Attending AWP is akin to a Kierkegaardian leap of faith…
Poetry, Mosaic Ceiling, Washington, DC. Photograph by takomabibelot.
From The Smart Set:
When AWP organized its first conference in 1973, it became “an essential annual destination for writers, teachers, students, editors, and publishers.” Since then, the conference has grown in size to over 12,000 attendees. It runs four days with formal presentations scheduled from eight a.m. to eight p.m. and informal, off-site events at nearby restaurants and bars. Attending the conference is akin to a Kierkegaardian leap of faith. How will you as a writer react when confronted with 12,000 others, many with national reputations? Believe me, you arrive at a dark place, unsullied by your own success. Still, others feel differently, “Being at AWP inspires you to do more,” the novelist Elizabeth L. Silver told me as we walked the book fair together. “It reminds you of what you aspire to be, no matter where you fall in the literary world.”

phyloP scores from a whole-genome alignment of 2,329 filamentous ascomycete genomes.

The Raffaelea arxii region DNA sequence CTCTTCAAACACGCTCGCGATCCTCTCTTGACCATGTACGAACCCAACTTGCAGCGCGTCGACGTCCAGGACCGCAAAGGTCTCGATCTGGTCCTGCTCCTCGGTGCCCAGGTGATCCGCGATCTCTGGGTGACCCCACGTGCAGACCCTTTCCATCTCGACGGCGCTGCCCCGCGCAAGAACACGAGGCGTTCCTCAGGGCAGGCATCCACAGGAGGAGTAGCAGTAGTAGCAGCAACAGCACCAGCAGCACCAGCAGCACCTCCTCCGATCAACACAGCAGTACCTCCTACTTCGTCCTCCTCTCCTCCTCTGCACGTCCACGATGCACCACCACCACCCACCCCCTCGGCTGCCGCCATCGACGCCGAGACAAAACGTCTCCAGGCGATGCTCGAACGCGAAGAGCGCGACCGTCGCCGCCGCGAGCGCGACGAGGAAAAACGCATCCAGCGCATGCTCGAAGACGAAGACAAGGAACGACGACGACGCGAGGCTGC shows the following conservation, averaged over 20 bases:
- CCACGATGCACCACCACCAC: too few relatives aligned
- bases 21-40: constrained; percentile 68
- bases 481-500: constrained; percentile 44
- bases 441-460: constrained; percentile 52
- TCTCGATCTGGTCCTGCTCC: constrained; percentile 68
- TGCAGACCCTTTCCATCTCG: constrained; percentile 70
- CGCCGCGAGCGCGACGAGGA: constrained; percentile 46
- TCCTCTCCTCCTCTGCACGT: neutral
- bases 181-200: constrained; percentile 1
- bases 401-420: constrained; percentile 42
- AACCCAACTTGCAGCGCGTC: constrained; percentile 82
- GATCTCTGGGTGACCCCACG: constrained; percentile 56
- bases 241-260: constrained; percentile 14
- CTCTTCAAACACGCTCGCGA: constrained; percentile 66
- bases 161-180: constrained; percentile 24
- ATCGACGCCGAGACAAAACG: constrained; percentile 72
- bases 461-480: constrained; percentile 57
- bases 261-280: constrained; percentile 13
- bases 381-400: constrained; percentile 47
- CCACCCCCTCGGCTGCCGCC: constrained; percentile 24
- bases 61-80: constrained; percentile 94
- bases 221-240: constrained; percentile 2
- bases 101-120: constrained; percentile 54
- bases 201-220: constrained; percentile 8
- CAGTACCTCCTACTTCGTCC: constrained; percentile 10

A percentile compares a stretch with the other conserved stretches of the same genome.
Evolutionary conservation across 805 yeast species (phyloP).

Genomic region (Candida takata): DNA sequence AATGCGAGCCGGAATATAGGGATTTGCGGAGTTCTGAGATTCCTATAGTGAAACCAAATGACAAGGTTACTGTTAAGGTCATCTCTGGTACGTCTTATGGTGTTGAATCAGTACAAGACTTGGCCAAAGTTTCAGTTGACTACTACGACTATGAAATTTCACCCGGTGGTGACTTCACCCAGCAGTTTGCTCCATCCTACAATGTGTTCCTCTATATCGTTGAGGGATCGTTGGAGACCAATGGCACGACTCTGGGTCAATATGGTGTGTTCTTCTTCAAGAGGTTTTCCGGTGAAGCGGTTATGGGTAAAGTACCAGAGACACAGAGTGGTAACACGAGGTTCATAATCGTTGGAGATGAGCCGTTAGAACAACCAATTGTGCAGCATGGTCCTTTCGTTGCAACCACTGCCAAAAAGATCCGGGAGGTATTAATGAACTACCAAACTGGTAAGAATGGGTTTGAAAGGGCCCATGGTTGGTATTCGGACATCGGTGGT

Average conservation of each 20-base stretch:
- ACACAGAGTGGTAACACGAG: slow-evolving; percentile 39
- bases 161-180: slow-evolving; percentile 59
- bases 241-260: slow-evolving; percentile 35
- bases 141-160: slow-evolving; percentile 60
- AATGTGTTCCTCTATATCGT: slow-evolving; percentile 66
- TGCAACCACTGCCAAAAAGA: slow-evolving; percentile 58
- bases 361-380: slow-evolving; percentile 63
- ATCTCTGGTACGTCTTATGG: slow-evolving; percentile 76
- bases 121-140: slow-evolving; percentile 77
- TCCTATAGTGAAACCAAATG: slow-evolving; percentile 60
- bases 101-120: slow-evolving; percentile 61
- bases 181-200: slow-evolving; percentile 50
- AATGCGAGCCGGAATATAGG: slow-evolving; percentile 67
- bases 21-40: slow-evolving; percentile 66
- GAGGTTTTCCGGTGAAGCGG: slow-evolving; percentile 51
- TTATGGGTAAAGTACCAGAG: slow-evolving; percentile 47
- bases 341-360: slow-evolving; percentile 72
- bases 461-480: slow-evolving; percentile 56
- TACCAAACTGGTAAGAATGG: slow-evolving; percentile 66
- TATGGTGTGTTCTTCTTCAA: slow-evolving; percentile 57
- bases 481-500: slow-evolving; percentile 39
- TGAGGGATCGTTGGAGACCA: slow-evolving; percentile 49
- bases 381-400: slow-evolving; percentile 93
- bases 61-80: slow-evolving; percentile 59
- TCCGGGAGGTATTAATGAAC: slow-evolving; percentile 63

For me, it’s a situation that forces me to confront myself. I traveled to the conference by Amtrak, knowing that the passengers scribbling in notebooks were all headed to the same place. If I’d visualized them crowding me in like this when I was writing, alone in my room, I’d never have committed a single word to the page. Once I arrived, I headed directly to the book fair, searching for kind editors to whom to pitch my work. I experienced emotions that put me at a loss for words as these editors either encouraged or resisted my offer to submit to their press. The aisles were filled with writers I admire, and I got to attend their book signings and stand face to face with them in extended conversations, as I did this year with several of my heroes, including E. Ethelbert Miller and Dave Eggers. It’s how I met the Haitian-American author Fabienne Joshaphat who has since become a friend.
It’s a situation that forces you to confront your most competitive, bitter self. Every year that I attend the conference, I experience a different range of emotions, from tears and outrage at the publishing world’s narrow biases, to elation at being chosen for publication and reaping its rewards. But to get the most out of the conference is to be free of the picture of success it offers. Publications, prizes, and awards are distractions. The real goal is to enhance your teaching and to produce beautiful writing, that which transforms people’s versions of reality and makes an impact, and that is what keeps me going back to the conference year after year.